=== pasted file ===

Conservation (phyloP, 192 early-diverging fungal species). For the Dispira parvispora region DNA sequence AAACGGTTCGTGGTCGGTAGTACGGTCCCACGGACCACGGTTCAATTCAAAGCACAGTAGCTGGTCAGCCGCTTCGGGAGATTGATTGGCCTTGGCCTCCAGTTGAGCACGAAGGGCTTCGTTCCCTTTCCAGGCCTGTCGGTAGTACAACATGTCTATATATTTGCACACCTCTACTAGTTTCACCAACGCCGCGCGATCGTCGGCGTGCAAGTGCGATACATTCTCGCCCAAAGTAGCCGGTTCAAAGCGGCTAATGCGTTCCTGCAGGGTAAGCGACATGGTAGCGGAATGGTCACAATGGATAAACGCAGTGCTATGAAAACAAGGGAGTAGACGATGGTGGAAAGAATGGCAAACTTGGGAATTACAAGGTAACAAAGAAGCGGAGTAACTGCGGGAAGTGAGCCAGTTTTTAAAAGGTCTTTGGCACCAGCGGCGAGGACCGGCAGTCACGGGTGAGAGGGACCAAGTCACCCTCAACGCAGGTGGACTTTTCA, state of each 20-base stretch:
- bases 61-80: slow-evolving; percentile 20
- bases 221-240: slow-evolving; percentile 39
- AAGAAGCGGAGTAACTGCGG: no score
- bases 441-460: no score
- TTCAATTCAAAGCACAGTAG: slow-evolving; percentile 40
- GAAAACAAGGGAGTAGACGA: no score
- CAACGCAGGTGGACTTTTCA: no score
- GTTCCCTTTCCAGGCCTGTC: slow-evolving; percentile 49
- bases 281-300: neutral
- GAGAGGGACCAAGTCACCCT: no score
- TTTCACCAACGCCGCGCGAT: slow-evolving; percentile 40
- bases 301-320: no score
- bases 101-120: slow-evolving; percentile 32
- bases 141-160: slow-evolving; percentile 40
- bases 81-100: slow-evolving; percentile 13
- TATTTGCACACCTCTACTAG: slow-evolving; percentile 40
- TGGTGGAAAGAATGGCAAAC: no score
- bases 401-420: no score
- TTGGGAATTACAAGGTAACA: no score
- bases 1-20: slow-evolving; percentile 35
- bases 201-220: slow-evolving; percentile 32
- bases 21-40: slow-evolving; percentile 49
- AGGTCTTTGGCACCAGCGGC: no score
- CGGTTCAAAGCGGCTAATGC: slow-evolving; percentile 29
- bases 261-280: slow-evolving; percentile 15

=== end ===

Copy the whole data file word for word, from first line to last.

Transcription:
Conservation (phyloP, 192 early-diverging fungal species). For the Dispira parvispora region DNA sequence AAACGGTTCGTGGTCGGTAGTACGGTCCCACGGACCACGGTTCAATTCAAAGCACAGTAGCTGGTCAGCCGCTTCGGGAGATTGATTGGCCTTGGCCTCCAGTTGAGCACGAAGGGCTTCGTTCCCTTTCCAGGCCTGTCGGTAGTACAACATGTCTATATATTTGCACACCTCTACTAGTTTCACCAACGCCGCGCGATCGTCGGCGTGCAAGTGCGATACATTCTCGCCCAAAGTAGCCGGTTCAAAGCGGCTAATGCGTTCCTGCAGGGTAAGCGACATGGTAGCGGAATGGTCACAATGGATAAACGCAGTGCTATGAAAACAAGGGAGTAGACGATGGTGGAAAGAATGGCAAACTTGGGAATTACAAGGTAACAAAGAAGCGGAGTAACTGCGGGAAGTGAGCCAGTTTTTAAAAGGTCTTTGGCACCAGCGGCGAGGACCGGCAGTCACGGGTGAGAGGGACCAAGTCACCCTCAACGCAGGTGGACTTTTCA, state of each 20-base stretch:
- bases 61-80: slow-evolving; percentile 20
- bases 221-240: slow-evolving; percentile 39
- AAGAAGCGGAGTAACTGCGG: no score
- bases 441-460: no score
- TTCAATTCAAAGCACAGTAG: slow-evolving; percentile 40
- GAAAACAAGGGAGTAGACGA: no score
- CAACGCAGGTGGACTTTTCA: no score
- GTTCCCTTTCCAGGCCTGTC: slow-evolving; percentile 49
- bases 281-300: neutral
- GAGAGGGACCAAGTCACCCT: no score
- TTTCACCAACGCCGCGCGAT: slow-evolving; percentile 40
- bases 301-320: no score
- bases 101-120: slow-evolving; percentile 32
- bases 141-160: slow-evolving; percentile 40
- bases 81-100: slow-evolving; percentile 13
- TATTTGCACACCTCTACTAG: slow-evolving; percentile 40
- TGGTGGAAAGAATGGCAAAC: no score
- bases 401-420: no score
- TTGGGAATTACAAGGTAACA: no score
- bases 1-20: slow-evolving; percentile 35
- bases 201-220: slow-evolving; percentile 32
- bases 21-40: slow-evolving; percentile 49
- AGGTCTTTGGCACCAGCGGC: no score
- CGGTTCAAAGCGGCTAATGC: slow-evolving; percentile 29
- bases 261-280: slow-evolving; percentile 15